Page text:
Sometimes I see movies that seem so far out of place, that a fascination strikes me that things can happen by accident. The director hopes to cast actors he thinks perfect for the roles, but gets presented with a different set of actors. Scripts appeal to the newly cast actors and they give the film their best shot. The director gives outrageous instructions to the principals and strange chemistry ensues. The cinematographer adds a vibrant visual style and suddenly it doesn’t matter how much the film cost to make. The theme presents itself quite clearly, through a heavy symbolism that excites the audience to passion as they revel in the film’s delightful entertainments.
Joseph H. Lewis’ “Gun Crazy,” the 1950 film noir classic starring John Dall and Peggy Cummins, presents such a wild and unusual collection of items for a low-budget picture that it almost seems like an accident. Lewis freely indulges in special camera setups, unusual angles, misty set design, crisp sound, and economical editing to give us a unique and highly sexual film, with a natural presentation of archetypal characters. These characters include a deadly female (Peggy Cummins) and a hapless male (John Dall) compelled to be led down a ruinous path.
The film begins as a teenage version of Dall’s character, Barton Tare, prepares to steel a revolver from a hardware store in his small town. He bungles the burglary, gets caught, and goes off to reform school. We learn that even though he’s a crack shot and loves guns, he can’t compel himself to kill anything. This is shown via flashback as he freezes while aiming his gun at a mountain lion. We join Barton year’s later as he returns to town to meet 2 old friends, the local deputy sheriff (Harry Lewis) and a local journalist (Dave Allister). They attend a local carnival, where a beautiful blonde named Annie Laurie Starr (Cummins) puts on a shooting demonstration. Laurie’s introduction to the film is startling, as she’s filmed holding her gun up with her face and torso in full frame.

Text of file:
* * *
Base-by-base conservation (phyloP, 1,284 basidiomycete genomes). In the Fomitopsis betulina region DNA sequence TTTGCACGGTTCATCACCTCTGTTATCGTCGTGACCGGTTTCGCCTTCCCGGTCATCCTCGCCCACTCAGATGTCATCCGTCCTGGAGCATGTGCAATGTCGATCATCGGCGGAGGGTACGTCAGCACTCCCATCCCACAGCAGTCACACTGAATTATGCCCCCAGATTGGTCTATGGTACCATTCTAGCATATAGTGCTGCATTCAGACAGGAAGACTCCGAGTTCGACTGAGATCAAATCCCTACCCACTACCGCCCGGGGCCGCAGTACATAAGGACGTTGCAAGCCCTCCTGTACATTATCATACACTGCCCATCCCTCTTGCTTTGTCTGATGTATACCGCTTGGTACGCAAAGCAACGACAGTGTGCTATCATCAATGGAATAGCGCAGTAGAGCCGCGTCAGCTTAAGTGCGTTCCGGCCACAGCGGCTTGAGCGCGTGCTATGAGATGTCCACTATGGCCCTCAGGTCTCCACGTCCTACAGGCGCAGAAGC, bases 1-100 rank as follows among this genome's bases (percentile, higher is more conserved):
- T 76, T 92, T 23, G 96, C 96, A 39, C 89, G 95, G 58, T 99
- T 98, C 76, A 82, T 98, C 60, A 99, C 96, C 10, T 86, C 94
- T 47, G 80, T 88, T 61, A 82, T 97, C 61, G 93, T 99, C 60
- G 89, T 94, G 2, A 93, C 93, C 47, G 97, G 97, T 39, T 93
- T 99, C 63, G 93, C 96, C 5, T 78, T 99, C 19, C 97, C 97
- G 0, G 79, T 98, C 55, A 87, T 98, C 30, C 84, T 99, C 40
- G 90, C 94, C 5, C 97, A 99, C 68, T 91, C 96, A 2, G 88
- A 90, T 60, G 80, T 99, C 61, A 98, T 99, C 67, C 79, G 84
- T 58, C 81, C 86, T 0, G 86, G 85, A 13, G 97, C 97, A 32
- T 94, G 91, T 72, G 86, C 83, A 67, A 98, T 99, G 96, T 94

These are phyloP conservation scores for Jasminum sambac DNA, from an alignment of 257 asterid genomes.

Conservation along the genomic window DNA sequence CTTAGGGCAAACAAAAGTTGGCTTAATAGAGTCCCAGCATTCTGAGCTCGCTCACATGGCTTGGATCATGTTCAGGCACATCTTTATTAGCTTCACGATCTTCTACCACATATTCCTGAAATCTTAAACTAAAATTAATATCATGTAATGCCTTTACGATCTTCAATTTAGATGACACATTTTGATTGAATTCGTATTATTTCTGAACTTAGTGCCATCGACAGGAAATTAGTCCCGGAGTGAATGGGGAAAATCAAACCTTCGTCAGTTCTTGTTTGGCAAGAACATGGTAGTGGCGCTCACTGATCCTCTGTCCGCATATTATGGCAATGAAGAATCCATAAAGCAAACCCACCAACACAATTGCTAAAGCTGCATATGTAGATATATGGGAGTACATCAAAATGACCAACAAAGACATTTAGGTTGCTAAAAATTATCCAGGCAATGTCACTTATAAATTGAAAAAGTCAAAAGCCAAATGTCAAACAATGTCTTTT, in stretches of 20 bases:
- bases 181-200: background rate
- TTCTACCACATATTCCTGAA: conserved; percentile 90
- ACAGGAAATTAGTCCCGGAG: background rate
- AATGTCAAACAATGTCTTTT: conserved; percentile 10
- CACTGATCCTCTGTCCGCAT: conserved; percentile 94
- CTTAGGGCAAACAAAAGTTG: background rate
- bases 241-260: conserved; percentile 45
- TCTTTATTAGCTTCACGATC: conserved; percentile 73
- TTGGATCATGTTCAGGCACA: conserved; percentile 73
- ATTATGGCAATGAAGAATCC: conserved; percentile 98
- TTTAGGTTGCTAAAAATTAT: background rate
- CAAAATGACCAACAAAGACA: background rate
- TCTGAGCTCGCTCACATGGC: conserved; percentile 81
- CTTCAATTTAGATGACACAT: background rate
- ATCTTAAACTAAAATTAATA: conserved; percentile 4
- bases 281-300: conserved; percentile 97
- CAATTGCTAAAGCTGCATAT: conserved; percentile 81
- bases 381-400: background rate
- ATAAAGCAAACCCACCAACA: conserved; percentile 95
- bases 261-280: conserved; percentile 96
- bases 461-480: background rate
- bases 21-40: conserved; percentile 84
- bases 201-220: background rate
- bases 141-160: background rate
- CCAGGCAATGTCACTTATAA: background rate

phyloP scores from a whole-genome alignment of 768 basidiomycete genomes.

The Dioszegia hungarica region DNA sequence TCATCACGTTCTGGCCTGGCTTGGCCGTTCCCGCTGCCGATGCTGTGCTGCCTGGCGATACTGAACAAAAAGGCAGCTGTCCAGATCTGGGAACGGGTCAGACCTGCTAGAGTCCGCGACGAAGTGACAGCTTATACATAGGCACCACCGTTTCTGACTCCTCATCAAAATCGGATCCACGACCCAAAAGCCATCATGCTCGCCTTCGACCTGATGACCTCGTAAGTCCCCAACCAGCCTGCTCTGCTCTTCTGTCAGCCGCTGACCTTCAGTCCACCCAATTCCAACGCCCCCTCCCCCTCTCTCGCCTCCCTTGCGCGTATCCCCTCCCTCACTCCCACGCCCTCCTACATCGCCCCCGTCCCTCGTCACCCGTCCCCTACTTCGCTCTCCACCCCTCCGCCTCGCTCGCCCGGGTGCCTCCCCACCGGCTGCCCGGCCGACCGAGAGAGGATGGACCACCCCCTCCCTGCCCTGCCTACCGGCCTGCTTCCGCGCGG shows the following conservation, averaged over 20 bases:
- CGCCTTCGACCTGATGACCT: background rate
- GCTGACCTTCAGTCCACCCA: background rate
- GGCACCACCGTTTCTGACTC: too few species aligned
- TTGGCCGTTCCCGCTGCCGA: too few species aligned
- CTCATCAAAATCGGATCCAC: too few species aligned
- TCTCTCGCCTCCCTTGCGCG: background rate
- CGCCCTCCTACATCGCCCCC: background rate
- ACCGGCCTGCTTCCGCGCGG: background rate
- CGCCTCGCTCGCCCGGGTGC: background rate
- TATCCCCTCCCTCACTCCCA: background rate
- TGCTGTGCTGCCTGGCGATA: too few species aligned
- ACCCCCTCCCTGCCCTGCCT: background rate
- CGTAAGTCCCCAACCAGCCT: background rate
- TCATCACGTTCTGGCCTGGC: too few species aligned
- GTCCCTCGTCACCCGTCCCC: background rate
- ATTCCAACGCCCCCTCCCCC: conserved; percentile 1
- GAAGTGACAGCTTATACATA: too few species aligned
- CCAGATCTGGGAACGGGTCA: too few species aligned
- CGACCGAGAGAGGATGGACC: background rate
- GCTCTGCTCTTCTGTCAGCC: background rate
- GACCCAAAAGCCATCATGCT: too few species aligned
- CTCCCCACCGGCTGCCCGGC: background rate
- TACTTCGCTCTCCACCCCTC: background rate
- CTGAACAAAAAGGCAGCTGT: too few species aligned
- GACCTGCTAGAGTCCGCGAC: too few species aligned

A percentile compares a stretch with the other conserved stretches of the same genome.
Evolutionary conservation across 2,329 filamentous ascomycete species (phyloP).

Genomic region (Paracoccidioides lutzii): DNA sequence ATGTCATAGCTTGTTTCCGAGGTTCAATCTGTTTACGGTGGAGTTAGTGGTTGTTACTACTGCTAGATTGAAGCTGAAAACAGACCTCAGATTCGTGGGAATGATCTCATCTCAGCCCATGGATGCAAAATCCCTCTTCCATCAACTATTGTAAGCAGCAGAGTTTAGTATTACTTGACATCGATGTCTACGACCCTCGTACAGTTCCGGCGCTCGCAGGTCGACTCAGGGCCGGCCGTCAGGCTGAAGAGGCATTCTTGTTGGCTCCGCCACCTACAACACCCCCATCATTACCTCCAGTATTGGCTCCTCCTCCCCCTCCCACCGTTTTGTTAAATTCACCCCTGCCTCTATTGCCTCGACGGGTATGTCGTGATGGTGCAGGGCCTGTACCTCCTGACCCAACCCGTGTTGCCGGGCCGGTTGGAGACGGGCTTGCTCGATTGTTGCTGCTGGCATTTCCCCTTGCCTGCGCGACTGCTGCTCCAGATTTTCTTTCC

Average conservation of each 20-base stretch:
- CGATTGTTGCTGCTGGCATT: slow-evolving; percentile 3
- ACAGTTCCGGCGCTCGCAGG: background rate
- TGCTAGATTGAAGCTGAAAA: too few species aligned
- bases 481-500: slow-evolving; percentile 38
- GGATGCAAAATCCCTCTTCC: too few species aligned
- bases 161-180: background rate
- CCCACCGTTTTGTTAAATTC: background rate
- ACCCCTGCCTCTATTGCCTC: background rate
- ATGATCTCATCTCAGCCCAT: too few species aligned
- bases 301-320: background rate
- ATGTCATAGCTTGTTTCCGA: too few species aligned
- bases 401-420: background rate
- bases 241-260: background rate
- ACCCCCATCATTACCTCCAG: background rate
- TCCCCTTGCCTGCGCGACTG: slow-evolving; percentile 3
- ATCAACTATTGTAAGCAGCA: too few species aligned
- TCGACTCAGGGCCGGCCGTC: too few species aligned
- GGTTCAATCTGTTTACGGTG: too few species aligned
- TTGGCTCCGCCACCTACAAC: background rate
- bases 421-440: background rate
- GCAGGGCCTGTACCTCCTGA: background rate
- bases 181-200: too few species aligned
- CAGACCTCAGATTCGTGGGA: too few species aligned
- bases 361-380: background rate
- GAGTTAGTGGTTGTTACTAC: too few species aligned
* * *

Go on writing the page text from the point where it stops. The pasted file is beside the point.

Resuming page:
Barton is invited to compete against Annie Laurie in a shooting contest, but that only leads to a sizzling love affair with her. Barton joins the carnival for a while, but soon the couple rushes off to get married. Annie Laurie makes it clear she’s not going to be satisfied living on $40 a week, and the couple then set off on a robbing spree. The film shows the robbing spree, the police manhunt, and the desperate measures the couple takes to escape detection and keep on committing crimes.
A couple of minor characters add interest without taking much away from the main story. Barry Kroeger plays Packett, a carnival owner who desires Laurie despite understanding her baser instincts all too well. He quickly sizes up Barton as an innocent, but recognizes the couple’s chemistry and compares it to wild animals. As a counterpoint to bad girl Laurie, the film offers Anabel Shaw as Barton’s domestically-oriented sister Ruby. These characters merely get in the way of an unstoppable force that overtakes both the film and Annie Laurie and Barton.